Colloquia Schedule Spring 2011

Colloquia are on Tuesdays (unless otherwise indicated) at 3:30 pm in RLM 15.216B

Jan. 18

Dust in the Early Universe

abstract

Raffaella Schneider

INAF/Osservatorio Astronomico di Roma

host: Volker Bromm

Jan. 25

Magnetic Relaxation in ICM Bubbles and the Magnetic Flux Problem in Star Formation

abstract

Jonathan Braithwaite

University of Bonn (TCC Tinsley Scholar)

host: Craig Wheeler

Feb. 1

Reading the Record of Ancient Impacts

abstract

Peter Goldreich

California Institute of Technology

host: Pawan Kumar

Feb. 8

Star Formation in Galaxy Clusters Over the Past 10 Billion Years

abstract

Kim-Vy Tran

Texas A&M University and University of Zurich

host: Neal Evans

Feb. 11-12

McDonald Observatory Board of Visitors Meeting (Austin)


Feb. 12
1-2 PM
ACE 2.302

19th Annual Great Lecture in Astronomy

Exploring Newly Discovered Worlds with the Giant Magellan Telescope

abstract

Daniel Jaffe

University of Texas at Austin

Feb. 15

Is Inhomogeneity Important in Cosmology?

The real universe is comprised of a cosmic web of structures, with vast walls and voids on larger scales and mostly empty space on smaller scales. Is this significant for cosmology, or can we ignore it and used the standard linearized Robertson-Walker models with impunity? There are three ways inhomogeneities can affect the values we assign cosmological parameters on the basis of astronomical observations. Firstly there may be back-reaction from small scale inhomogeneities to large scale dynamics; this almost certainly occurs, but is probably not important, although there are some caveats to that statement. Secondly the observational properties of a universe with major voids can be significantly different from those of a smoothed out model: this has the potential to cause significant re-evaluation of the interpretation of the supernova observations. Thirdly a large-scale underdensity, with our Galaxy somewhere near the centre, can mimic the apparent acceleration of the universe, indeed the observations can be explained by inhomogeneous models with no dark energy present. These models are philosophically unpopular, but philosophy will have to give way to observational tests that can check whether the Copernican Principle is indeed satisfied or not. Recent claims that these models have been observationally disproved are overstated: the required perturbation calculation have not yet been properly deployed.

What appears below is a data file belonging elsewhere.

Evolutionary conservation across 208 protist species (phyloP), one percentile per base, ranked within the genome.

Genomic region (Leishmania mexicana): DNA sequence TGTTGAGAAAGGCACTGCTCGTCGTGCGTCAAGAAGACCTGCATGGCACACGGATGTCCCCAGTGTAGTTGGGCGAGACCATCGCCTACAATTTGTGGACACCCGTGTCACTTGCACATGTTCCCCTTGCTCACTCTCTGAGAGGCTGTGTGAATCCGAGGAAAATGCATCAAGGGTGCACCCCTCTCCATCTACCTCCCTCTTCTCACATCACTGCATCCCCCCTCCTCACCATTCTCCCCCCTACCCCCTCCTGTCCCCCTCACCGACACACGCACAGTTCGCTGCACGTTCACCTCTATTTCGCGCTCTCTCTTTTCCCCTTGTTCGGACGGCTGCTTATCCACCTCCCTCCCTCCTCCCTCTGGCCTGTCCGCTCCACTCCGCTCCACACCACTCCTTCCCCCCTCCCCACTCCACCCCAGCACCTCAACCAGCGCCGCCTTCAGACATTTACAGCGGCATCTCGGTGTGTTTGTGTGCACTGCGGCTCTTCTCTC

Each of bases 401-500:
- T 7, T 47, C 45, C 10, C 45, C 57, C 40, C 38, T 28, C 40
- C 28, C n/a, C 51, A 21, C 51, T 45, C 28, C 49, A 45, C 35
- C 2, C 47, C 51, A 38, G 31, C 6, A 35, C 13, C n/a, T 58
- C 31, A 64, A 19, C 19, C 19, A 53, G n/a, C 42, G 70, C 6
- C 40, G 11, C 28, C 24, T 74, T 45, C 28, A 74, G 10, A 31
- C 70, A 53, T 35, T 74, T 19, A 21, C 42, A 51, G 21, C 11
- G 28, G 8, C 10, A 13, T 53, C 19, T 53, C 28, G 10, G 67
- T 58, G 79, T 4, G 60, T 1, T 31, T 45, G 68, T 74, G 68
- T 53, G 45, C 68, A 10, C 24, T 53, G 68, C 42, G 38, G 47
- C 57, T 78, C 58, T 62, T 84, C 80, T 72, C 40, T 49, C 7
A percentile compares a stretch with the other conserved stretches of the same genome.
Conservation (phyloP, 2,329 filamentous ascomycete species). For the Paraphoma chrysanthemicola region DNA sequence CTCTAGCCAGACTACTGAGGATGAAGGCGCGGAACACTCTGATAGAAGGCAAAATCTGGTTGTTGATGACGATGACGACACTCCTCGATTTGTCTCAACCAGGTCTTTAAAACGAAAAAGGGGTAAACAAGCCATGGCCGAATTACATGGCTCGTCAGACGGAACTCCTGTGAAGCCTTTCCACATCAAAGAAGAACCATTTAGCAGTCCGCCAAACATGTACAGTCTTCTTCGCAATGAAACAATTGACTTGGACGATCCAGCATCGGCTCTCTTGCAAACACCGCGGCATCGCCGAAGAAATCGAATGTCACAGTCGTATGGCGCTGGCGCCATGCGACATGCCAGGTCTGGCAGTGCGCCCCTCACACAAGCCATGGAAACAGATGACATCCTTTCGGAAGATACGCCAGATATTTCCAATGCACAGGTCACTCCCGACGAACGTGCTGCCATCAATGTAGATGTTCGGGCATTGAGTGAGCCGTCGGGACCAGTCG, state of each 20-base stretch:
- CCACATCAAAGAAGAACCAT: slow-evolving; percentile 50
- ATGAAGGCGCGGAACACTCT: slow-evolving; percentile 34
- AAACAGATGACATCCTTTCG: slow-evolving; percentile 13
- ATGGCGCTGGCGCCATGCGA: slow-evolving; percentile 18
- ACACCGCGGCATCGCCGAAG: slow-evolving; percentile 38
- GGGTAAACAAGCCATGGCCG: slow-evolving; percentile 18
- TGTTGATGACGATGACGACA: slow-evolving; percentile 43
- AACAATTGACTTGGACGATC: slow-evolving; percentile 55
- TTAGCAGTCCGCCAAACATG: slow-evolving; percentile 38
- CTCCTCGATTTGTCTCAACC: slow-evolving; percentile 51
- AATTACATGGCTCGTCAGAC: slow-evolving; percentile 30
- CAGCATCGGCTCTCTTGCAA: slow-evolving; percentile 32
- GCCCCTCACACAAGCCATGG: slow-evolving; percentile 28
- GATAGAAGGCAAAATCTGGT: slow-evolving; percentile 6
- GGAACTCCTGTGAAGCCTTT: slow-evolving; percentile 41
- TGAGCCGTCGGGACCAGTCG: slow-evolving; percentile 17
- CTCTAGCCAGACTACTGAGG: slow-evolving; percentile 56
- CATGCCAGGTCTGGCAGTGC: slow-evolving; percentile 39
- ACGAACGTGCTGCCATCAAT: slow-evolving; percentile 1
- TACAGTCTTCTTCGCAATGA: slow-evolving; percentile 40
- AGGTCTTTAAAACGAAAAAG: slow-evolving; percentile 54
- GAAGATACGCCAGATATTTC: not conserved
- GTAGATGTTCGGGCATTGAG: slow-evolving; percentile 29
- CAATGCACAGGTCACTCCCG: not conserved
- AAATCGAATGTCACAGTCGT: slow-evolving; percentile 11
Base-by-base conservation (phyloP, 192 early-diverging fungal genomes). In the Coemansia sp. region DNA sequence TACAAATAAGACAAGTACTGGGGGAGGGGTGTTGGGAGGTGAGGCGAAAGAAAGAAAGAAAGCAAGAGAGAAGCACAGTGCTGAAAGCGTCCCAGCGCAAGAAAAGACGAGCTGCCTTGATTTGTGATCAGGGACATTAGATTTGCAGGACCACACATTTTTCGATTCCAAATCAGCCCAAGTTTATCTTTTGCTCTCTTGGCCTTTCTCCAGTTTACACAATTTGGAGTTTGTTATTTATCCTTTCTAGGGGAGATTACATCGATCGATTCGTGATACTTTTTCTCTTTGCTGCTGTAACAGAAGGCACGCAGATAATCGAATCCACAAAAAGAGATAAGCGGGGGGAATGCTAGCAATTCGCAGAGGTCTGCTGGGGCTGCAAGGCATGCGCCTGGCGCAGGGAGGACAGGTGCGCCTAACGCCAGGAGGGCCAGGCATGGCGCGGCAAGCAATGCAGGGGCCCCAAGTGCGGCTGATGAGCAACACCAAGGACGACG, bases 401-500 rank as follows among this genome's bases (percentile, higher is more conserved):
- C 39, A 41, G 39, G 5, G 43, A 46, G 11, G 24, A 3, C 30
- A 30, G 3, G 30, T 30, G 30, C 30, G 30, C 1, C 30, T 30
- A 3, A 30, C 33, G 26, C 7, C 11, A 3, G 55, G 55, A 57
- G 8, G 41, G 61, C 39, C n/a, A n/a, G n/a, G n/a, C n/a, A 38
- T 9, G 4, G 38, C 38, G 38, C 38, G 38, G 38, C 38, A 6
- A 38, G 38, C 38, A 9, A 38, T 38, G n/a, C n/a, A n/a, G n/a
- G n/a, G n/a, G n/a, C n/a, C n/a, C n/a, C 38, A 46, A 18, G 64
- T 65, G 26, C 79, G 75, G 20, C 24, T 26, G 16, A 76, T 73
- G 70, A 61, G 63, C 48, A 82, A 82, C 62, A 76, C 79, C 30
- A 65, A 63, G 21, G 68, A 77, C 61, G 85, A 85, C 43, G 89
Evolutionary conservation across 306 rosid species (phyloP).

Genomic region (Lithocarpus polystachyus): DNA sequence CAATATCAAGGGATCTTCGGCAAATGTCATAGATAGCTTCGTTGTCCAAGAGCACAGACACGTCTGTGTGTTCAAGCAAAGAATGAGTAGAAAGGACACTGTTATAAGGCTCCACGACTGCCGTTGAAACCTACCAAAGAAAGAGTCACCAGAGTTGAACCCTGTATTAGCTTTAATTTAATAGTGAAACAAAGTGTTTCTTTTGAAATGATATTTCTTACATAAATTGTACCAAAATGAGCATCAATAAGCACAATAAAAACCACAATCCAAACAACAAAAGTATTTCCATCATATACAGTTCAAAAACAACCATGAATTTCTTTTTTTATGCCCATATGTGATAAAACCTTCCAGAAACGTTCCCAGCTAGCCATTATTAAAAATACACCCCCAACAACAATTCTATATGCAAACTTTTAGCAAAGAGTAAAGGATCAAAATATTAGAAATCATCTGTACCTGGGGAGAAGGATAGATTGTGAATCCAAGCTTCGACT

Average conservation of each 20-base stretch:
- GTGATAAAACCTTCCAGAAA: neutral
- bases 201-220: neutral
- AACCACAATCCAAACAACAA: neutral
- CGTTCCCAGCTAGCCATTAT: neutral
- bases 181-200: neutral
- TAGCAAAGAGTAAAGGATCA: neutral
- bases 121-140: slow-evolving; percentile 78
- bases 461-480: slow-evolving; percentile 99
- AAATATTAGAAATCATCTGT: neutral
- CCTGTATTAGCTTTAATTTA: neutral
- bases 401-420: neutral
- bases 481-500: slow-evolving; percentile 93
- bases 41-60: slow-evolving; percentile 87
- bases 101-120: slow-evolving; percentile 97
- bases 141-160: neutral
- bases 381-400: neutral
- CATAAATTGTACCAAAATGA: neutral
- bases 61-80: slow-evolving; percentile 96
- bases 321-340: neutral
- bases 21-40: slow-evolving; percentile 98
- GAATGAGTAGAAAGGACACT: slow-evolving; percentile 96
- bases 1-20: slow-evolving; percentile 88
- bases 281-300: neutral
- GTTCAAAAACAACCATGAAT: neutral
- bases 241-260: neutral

close

George F. R. Ellis

University of Cape Town

host: Tanja Rindler-Daller

Feb. 16
Wed.
3:15 PM

Exploration of the Circum-Galactic Medium at High Redshifts

abstract

Charles Steidel

California Institute of Technology (Tinsley Visiting Professor)

host: Karl Gebhardt

Feb. 22

Clarifying our View of Star Formation in Extreme Environments with Adaptive Optics

abstract

Jessica Lu

California Institute of Technology

host: Jenny Greene

Mar. 1

DeVaucouleurs Medalist

Chemical Abundances in the Oldest Galactic Stars: Globular Clusters vs. the Halo Field

abstract

Robert Kraft

UCOLICK

host: Chris Sneden

Mar. 8

DEEP2 and Beyond: Studying Galaxy Evolution and Large-Scale Structure with Deep Surveys

abstract

Jeffrey A. Newman

University of Pittsburgh (TCC Visiting Speaker)

host: Eiichiro Komatsu

Mar. 15

Spring Break: 14-18 March: No talk scheduled


Mar. 22

Diverse Energy Sources for Supernovae

abstract

Lars Bildsten

UCSB/Kavli Institute for Theoretical Physics (Tinsley Visiting Professor)

host: Donald Winget

Mar. 24
Public Talk
RLM 4.102
7:00 PM

Exploding Stars!

abstract

Lars Bildsten

UCSB/Kavli Institute for Theoretical Physics (Tinsley Visiting Professor)

host: Donald Winget

Mar. 29

Recent Advances in our Understanding of Enigmatic Gamma-ray Bursts

abstract

Pawan Kumar

University of Texas at Austin

host: TBD

Apr. 5

Physical Properties of Kepler's Small Exoplanets

abstract

Dimitar D. Sasselov

Harvard-Smithsonian Center for Astrophysics

host: Jenny Greene

Apr. 12

The Physical Properties of Lyman-alpha Emitters from z=2 to 3

abstract

Caryl Gronwall

Pennsylvania State University

host: Karl Gebhardt

Apr. 19

Thermal Tides: An Explanation for the Inflated Radii of the Hot Jupiters

abstract

Aristotle Socrates

Institute for Advanced Study, Princeton

host: Jenny Greene

Apr. 26

Magnetic Reconnection and the Evolution of Large Scale Magnetic Fields

abstract

Ethan Vishniac

McMaster University, Ontario, Canada

host: Craig Wheeler

May 3

Title: TBA

Speaker: TBD

Affiliation: TBD

host: TBD

Visitors to the Department of Astronomy can find detailed information and maps on our Visiting Austin Page.

Please report omissions/corrections to: G. Orris at argus@astro.as.utexas.edu.

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